South Africa's Finance Minister Pravin Gordhan could be charged for graft this week according to media reports. The news comes as the powerful Gupta business clan say they are to disinvest from the country.
Over thirty witnesses are lined up to testify against South African Finance Minister Pravin Gordhan and three former officials with the South African Revenue Service (SARS), according to a South African newspaper report released on Sunday.
The report in the City Press newspaper cited senior police sources, the tax service and the National Prosecuting Authority.
Gordhan could be charged as early as next week, the paper reported.
Police summoned Gordhan earlier this week as part of an investigation into a "rogue spy unit" that was established in the revenue service when he was in charge.
The news of the investigation shook the nation's financial markets, sending the Rand currency downwards.
The City Press reported that a special police force known as "the Hawks" delivered the case to the NPA on Friday. Officials at the NPA reportedly did not immediately respond to requests for comment.
According to the newspaper report, Gordhan will face a graft charge for granting early retirement to a former SARS commissioner, who is also under investigation.
A report from the Sunday Times said that Gordhan told Treasury staff on Friday that both he and his deputy, Mcebisi Jonas, could be removed in a cabinet shuffle. Officials with the Treasury also did not immediately respond when asked to comment.
South African President Jacob Zuma said on Thursday that he supported Gordhan but was unable to stop a police investigation.
South Africa's former Finance Minister Trevor Manuel, has warned of the consequences of an arrest or even the replacement of Gordhan. He said that the damage in this case has the potential to destroy South Africa's economy.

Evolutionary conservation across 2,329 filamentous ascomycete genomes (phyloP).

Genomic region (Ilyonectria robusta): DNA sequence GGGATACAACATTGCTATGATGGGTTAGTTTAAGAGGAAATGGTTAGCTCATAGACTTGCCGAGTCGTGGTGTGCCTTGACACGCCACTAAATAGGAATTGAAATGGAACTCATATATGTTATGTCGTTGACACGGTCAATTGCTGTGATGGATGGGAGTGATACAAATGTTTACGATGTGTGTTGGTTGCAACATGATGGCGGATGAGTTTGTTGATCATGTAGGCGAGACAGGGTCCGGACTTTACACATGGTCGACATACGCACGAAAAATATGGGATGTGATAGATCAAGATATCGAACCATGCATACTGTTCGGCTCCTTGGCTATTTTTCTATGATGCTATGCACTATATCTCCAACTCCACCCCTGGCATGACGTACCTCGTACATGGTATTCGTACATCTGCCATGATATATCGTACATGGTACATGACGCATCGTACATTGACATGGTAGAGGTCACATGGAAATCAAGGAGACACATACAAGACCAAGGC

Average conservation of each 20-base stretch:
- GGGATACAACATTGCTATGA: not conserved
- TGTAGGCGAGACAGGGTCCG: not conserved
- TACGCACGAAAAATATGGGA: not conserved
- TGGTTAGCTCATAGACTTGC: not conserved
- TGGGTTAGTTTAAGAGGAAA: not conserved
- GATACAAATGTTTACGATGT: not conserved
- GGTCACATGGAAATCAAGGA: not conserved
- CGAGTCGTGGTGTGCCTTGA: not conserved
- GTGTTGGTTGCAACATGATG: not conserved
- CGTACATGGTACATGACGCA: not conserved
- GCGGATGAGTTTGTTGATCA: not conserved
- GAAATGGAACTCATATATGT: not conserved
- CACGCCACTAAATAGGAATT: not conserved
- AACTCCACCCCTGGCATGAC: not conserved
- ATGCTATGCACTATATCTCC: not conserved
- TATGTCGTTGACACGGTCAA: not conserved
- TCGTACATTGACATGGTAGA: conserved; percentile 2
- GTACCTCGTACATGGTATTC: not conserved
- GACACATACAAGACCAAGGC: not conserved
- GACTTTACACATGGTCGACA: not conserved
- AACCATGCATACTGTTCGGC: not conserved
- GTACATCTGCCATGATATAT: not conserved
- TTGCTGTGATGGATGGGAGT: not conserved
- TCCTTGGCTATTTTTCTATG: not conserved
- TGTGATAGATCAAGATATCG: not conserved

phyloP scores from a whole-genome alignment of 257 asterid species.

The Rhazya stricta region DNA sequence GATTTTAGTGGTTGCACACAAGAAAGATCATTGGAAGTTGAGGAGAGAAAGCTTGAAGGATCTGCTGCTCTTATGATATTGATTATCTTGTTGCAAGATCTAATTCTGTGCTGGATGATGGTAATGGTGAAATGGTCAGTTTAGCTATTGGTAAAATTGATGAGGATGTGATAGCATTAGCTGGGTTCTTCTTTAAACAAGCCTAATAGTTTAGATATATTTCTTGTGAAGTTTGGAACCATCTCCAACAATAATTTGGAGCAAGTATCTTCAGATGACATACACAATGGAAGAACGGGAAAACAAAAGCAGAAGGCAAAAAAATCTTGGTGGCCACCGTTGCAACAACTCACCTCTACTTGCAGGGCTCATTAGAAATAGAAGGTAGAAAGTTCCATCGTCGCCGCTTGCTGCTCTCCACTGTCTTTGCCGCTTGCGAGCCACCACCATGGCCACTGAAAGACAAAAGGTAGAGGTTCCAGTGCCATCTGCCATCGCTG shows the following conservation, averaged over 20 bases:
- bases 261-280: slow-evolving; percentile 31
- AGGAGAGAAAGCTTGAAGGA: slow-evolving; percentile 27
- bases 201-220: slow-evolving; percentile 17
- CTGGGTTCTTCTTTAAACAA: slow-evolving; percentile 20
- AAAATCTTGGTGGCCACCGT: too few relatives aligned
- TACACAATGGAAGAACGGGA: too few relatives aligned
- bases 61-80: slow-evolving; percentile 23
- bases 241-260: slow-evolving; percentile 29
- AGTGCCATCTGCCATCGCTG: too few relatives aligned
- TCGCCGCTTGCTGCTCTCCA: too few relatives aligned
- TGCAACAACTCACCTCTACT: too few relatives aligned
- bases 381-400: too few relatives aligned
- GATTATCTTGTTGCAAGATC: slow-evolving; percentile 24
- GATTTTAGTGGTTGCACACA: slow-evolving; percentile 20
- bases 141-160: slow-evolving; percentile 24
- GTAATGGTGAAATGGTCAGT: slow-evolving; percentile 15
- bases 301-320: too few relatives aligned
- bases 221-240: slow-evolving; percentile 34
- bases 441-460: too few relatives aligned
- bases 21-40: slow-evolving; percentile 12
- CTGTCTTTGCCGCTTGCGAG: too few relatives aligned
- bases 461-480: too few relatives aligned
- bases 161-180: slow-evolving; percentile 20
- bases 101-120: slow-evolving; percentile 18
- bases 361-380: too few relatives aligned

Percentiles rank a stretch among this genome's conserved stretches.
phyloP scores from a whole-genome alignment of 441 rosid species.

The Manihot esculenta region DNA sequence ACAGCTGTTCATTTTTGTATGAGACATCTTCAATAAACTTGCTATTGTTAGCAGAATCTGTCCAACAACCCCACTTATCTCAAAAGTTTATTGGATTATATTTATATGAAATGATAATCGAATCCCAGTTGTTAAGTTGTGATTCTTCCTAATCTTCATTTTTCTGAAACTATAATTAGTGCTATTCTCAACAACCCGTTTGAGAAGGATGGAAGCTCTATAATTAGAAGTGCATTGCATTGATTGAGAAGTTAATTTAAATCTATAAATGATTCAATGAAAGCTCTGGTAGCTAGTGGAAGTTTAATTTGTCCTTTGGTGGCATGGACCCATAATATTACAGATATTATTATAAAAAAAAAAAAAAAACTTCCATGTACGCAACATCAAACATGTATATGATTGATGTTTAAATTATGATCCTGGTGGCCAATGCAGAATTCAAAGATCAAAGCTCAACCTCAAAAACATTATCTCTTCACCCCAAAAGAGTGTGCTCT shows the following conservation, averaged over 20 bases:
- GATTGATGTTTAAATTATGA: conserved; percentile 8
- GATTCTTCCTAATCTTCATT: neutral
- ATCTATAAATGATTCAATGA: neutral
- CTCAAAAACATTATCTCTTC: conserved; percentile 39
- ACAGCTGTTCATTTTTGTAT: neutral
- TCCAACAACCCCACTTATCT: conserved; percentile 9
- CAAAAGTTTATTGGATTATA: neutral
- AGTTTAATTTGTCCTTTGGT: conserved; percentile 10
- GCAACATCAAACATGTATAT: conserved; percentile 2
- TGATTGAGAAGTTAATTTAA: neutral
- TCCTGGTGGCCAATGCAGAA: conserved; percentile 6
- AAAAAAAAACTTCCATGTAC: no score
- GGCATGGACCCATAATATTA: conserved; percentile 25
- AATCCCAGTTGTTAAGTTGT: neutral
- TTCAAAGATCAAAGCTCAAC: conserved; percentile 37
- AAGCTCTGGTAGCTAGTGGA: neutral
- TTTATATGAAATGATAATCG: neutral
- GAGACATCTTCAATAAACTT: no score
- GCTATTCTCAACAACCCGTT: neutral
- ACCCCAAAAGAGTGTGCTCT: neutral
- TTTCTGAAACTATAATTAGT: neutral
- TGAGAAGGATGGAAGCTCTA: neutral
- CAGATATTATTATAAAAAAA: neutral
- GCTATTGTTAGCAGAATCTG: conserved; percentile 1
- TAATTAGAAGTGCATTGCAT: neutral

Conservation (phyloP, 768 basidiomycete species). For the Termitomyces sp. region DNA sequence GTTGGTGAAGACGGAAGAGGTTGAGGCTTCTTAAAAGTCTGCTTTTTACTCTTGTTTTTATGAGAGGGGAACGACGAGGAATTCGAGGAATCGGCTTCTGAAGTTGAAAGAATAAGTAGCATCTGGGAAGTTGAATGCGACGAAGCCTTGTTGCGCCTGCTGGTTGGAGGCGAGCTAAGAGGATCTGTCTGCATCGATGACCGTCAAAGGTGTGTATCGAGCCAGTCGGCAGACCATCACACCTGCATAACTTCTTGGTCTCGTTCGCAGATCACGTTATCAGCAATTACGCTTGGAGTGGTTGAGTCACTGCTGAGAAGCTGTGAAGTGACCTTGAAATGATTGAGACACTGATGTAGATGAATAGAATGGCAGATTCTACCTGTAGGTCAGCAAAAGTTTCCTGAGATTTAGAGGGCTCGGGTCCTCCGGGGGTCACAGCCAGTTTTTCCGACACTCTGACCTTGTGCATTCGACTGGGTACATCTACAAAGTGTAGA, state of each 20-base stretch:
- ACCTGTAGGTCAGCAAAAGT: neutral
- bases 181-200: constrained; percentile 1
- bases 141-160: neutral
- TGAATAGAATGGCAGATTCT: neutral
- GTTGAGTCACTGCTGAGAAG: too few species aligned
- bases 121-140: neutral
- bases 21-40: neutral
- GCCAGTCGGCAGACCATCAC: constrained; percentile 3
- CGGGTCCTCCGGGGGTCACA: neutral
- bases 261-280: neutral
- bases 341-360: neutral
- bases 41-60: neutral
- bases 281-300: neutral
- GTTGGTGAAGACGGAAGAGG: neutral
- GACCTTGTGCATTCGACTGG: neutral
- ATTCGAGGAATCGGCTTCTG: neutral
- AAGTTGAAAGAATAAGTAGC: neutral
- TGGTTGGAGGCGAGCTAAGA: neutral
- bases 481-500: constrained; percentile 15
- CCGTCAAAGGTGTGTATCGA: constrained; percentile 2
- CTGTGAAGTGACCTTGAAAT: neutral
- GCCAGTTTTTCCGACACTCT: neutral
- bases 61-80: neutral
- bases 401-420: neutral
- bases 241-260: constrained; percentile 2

The finance ministry and its head have often been used to gauge the trust of investors in the country. Gordhan is highly respected in the markets and his departure could heavily impact the economy of Africa's most industrialized country.
Opposition politicians have said that the finance minister is being discredited by the ruling African National Congress (ANC), which is aligned with Zuma. Gordhan is known for tackling profligate spending - to the chagrin of some government officials.
In a separate development over the weekend, the powerful Gupta family issued a statement saying it would dispose of all stakes it holds in South African businesses before the end of the year.
The Guptas have denied accusations that they have used their friendship with President Jacob Zumato influence his decisions or advance their business interests.
In a statement, the family said "we now believe the time is right for us to exit our shareholding of the South African businesses." The Gupta holdings include stakes in technology, media and mining concerns.
"As such, we announce today our intention to sell all of our shareholding in South Africa by the end of the year. We are already in discussions with several international prospective buyers," the statement said.
South Africa's anti-corruption watchdog said in July it would investigate whether Zuma had allowed the Gupta family to make government appointments.
The family denies any wrongdoing and plans to stay in South Africa.